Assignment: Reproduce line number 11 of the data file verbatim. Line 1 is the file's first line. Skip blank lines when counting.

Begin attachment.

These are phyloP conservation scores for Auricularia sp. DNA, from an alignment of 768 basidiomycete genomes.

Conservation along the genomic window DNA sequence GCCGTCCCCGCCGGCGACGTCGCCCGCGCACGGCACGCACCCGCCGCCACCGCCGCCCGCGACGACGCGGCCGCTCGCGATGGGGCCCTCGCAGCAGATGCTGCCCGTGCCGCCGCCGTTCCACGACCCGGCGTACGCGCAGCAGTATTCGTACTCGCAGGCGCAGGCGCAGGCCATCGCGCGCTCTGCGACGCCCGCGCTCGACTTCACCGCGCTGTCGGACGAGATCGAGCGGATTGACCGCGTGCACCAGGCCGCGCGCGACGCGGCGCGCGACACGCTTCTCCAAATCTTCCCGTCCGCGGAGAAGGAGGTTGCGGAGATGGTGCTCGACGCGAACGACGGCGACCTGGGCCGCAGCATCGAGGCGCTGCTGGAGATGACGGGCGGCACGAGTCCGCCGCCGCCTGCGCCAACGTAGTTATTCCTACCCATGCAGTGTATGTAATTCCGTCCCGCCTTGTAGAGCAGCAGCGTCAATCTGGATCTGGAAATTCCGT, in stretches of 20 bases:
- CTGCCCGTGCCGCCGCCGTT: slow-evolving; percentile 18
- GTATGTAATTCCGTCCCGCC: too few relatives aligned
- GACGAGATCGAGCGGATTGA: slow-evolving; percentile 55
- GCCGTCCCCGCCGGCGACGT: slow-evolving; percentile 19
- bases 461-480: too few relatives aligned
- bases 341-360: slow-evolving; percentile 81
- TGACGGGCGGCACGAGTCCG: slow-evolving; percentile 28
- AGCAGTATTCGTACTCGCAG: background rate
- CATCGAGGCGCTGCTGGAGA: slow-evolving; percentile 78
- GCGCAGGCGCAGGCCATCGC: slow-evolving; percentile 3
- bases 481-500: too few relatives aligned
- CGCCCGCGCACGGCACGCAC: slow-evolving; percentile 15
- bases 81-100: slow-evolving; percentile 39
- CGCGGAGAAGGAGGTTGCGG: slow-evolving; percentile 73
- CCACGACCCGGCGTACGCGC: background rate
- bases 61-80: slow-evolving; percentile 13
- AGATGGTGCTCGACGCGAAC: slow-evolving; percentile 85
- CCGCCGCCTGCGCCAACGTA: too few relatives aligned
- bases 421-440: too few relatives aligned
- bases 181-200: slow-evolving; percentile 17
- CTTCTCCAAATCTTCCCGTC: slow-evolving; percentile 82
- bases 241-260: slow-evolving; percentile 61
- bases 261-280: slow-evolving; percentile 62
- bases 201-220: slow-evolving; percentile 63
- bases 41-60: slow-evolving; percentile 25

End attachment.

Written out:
- CATCGAGGCGCTGCTGGAGA: slow-evolving; percentile 78